In 2014 Russia hosted the 21st World Petroleum Congress in Moscow. Under the theme of 'Responsibly Energising a Growing World' all aspects of the Oil & Gas Industry were covered including the upstream and downstream sectors, natural gas and renewables as well as sustainable management of the industry.
As a legacy of the 20th World Petroleum Congress hosted by Qatar in 2011 and in accordance with the policy adopted at the conference, Qatar Museums Authority signed an agreement with the Qatar National Committee for the World Petroleum Council (QNCWPC) to set up an oil and gas gallery at the future National Museum of Qatar (NMoQ).
The Host for the next World Petroleum Congress used the proceeds of the 19th WPC to form the long term legacy benefiting a wide range of foundations and charitable projects. The selected theme: 'A World in Transition: Delivering Energy for Sustainable Growth' provided the Spanish Committee with an excellent framework to plan the legacy for the Congress and the attached World Petroleum Exhibition.
The 18th World Petroleum Congress also chose a sustainability focus for the first ever WPC to be held in Africa: "Shaping the Energy Future: Partners in Sustainable Solutions".
A social responsibility programme included plenaries and keynote presentations in the programme, as well as a special Social Responsibility Seminar alongside the Technical Programme of the Congress, which brought together industry, government and NGOs, to consider practical solutions and examples of successful cooperation.
The World Petroleum Congress in 2000 was the first to integrate the concept of sustainability throughout its event, instead of relegating it to a side position. The theme of the 17th Congress made that very clear: 'The Petroleum Industry: Excellence and Responsibility in Serving Society'.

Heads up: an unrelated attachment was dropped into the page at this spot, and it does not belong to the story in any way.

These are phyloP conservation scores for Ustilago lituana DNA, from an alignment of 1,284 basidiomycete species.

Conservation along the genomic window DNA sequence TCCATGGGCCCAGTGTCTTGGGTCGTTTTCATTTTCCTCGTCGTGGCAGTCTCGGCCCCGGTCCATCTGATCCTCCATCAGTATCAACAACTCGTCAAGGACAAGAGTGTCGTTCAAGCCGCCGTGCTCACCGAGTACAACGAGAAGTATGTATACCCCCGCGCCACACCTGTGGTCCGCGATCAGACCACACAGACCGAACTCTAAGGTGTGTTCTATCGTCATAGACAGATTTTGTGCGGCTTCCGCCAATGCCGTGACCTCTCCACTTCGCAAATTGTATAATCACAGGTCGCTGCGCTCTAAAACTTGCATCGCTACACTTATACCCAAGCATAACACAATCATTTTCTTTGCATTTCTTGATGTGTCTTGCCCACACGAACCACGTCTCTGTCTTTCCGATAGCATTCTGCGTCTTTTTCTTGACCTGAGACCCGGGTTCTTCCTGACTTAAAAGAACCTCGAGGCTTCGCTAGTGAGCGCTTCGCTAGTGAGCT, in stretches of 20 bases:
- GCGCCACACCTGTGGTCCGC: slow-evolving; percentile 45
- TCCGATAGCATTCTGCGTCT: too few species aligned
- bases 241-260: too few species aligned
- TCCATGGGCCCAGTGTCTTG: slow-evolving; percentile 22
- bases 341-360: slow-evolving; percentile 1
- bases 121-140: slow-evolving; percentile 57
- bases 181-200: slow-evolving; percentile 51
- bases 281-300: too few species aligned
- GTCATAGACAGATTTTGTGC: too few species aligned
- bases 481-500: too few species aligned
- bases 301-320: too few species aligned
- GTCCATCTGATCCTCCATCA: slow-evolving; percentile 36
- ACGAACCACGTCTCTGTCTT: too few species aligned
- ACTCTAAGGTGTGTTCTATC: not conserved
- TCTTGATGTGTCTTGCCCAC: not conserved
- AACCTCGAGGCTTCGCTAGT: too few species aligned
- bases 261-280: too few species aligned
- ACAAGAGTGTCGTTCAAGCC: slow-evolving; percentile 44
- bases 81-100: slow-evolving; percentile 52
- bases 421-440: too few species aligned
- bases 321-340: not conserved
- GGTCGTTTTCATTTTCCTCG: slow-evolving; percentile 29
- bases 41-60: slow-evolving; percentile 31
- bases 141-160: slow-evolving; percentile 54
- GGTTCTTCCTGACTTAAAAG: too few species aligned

Chemical engineering student Christian Hamuli fled the Democratic Republic of Congo after his teenaged brother was murdered and rebels attacked his university.
Damon Ross, a fourth-year petroleum engineering student at the University of Alberta, spent part of last summer living in a truck by a creek.
What do these two students have in common? Both are among the 200 students from across Canada receiving scholarships awards worth $3,000 each year from the legacy created after Calgary hosted the 16th World Petroleum Congress in 2000.
The 15th World Petroleum Congress in Beijing adopted the issue of young people as a key aspect of its theme "Technology and Globalization – Leading the Petroleum Industry into the 21st Century". The Congress acknowledged that young people will be the main force to drive future technological development and globalization. To support their education and future involvement in the petroleum industry, the Chinese National Committee donated all the computer and video equipment worth US$215,700 used for the Congress, to its Petroleum University after the close of the15th WPC.
The concept of leaving a legacy in the Host country started in 1994 with the 14th World Petroleum Congress in Stavanger. After the 1994 WPC in Norway the surplus funds of the Congress were put towards the creation and building of a state of the art Petroleum Museum in Stavanger. The Norwegian Petroleum Museum was opened by HM King Harald on 20 May 1999 and its unusual architecture has made it a new and exciting landmark in the port of Stavanger.